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Sex and Gender Discrimination in the California Workplace

Many believe sex and gender discrimination in the workplace are the same as sexual harassment in the workplace. However, the two are very different. Sex or gender discrimination consists of treating an individual differently in the workplace specifically because of their gender or sex rather than harassing them or basing a raise or promotion on whether a person will engage in sexual relations with a supervisor.

It is also important to note the distinction between the terms “gender” and “sex.” The term “sex” is generally used to refer to the anatomy of males and females. “Gender,” is generally used for the characteristics associated with traditional male or female attributes. While gender identity generally matches anatomical sex, this is not always true.

Just How Far Have Women Really Come in the Employment World?

Although women have come a long way from the discrimination struggles faced in the previous century, there is still plenty of inequality when it comes to a woman’s role in the working world. Some statistics to support this statement include:

  • Nearly half of the current U.S. workforce are women (46 percent), with 75 percent of American women participating in the labor market;
  • For every dollar men earn in the workforce, women make 77.5 cents;
  • The higher education a woman has, the greater disparity in wages between the woman and her male counterparts;
  • In 99 percent of all occupations, women earned less;
  • No matter the field of work, women will earn less over their lifetime than their male counterparts—over a period of 47 years of full time work, this gap amounts to $700,000 in lost wages for high-school grads all the way to $1.2 million for college graduates;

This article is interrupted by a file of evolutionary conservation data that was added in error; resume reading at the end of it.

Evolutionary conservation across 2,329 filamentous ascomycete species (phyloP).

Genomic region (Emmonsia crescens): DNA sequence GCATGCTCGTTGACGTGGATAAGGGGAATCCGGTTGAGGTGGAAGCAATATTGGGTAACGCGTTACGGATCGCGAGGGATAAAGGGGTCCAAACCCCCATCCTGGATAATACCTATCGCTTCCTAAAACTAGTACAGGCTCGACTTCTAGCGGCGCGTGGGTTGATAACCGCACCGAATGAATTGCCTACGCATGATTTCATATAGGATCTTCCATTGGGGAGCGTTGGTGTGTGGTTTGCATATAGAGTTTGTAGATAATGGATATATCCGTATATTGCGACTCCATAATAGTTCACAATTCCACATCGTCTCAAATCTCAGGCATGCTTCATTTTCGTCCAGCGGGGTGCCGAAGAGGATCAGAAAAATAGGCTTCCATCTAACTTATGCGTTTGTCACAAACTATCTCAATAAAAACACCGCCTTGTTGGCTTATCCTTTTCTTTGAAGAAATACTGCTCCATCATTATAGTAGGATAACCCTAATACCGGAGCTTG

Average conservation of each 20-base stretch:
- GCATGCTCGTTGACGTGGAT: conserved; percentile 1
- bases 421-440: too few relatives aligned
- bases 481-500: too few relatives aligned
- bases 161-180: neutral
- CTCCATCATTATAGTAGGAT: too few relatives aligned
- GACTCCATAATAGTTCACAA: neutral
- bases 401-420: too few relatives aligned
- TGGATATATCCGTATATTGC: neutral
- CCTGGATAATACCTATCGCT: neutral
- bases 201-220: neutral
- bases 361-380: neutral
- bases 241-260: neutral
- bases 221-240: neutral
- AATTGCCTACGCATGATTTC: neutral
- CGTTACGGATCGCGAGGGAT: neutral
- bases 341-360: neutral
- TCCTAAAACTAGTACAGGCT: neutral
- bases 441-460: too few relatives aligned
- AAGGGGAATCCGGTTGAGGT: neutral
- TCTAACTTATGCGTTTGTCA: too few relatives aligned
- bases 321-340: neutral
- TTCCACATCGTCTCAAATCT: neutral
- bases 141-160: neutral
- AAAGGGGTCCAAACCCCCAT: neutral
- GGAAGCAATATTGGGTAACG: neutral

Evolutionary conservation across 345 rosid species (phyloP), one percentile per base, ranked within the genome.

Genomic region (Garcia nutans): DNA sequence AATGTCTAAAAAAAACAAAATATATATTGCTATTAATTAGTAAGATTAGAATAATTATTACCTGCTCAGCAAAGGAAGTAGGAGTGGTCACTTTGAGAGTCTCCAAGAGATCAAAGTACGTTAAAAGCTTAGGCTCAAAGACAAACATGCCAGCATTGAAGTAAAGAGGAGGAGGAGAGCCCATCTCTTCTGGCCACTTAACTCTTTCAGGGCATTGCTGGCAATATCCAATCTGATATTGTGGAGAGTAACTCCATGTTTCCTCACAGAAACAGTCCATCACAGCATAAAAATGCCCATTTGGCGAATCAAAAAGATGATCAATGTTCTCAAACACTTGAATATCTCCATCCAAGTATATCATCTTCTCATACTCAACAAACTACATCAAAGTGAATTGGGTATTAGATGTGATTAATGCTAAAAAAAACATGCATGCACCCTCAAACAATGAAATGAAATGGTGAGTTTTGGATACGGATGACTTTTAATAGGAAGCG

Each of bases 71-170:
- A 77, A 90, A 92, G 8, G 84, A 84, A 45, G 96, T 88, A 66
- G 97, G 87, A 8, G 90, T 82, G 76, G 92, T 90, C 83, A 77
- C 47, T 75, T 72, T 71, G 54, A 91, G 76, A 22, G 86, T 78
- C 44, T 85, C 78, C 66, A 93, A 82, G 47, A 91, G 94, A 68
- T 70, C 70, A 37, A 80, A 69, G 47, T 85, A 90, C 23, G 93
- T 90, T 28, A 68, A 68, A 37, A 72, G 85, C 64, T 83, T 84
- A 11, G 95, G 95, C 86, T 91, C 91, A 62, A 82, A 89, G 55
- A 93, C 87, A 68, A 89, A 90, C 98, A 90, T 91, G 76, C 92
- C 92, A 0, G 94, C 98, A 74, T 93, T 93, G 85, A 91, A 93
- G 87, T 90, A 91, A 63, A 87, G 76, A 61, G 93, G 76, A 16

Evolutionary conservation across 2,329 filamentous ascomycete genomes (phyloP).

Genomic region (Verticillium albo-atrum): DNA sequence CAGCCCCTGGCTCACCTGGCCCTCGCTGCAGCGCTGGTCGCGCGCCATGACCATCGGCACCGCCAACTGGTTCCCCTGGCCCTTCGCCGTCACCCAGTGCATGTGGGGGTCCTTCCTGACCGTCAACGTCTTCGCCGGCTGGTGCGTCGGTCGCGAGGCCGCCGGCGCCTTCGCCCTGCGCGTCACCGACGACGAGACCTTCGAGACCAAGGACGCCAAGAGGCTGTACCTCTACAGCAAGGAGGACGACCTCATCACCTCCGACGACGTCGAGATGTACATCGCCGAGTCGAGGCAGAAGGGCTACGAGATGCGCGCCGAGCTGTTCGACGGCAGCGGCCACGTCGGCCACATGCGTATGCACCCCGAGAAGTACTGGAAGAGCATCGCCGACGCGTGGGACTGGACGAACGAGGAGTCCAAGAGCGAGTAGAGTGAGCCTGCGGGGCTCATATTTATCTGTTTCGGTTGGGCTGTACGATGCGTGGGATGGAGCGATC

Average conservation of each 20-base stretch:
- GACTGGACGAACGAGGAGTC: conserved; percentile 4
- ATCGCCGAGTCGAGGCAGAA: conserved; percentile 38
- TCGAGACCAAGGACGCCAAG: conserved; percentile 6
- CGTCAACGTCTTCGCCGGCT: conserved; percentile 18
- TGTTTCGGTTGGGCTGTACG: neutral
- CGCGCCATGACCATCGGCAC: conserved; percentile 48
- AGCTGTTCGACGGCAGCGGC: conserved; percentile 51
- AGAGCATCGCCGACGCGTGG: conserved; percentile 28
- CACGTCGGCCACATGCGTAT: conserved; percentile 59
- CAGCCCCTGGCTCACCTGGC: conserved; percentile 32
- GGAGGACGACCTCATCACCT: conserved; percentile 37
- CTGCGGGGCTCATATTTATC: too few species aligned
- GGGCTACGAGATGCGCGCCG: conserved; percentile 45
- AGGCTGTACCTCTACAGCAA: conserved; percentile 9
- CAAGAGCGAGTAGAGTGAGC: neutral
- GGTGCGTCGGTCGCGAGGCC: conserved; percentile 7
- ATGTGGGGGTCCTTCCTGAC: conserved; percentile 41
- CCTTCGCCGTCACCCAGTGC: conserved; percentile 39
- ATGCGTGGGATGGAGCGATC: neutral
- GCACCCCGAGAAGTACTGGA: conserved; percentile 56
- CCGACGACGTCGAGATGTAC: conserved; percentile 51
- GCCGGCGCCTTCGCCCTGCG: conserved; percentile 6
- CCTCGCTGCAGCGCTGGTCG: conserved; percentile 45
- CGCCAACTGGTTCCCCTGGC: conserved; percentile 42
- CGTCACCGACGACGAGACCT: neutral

• Women must work significantly longer to receive a promotion and higher pay, and
  • Four out of ten businesses in the U.S. have no women in senior management positions, yet there are about 9.1 million women-owned businesses in the U.S., comprising about 40 percent of the total number of businesses.

Examples of Sex and Gender Discrimination Faced by Women

There are plenty of examples of discrimination due to sex and gender, which are routinely experienced by women in the workforce. Some of those include:

  • Giving women in sales less desirable territories or client bases;
  • Refusal of management to allow women to wear pants in the workplace;
  • Discrimination against a woman because she does not “act like a woman;”
  • Discrimination against an employee or applicant due to sexual preference or orientation;
  • Paying women with equal levels of experience and skills than a man in the same position;
  • Hiring men over women because the company feels their clients are more comfortable dealing with men;
  • Letting women with more seniority go before men with less seniority when making cutbacks or layouffs;
  • Promoting a less qualified man, despite the excellent qualifications of a woman in the company;
  • Passing over a woman with young children for a promotion which would require frequent overtime, assuming she would not want to be away from her children that often.
  • Paying women returning from maternity leave less pay, or changing her job classification, and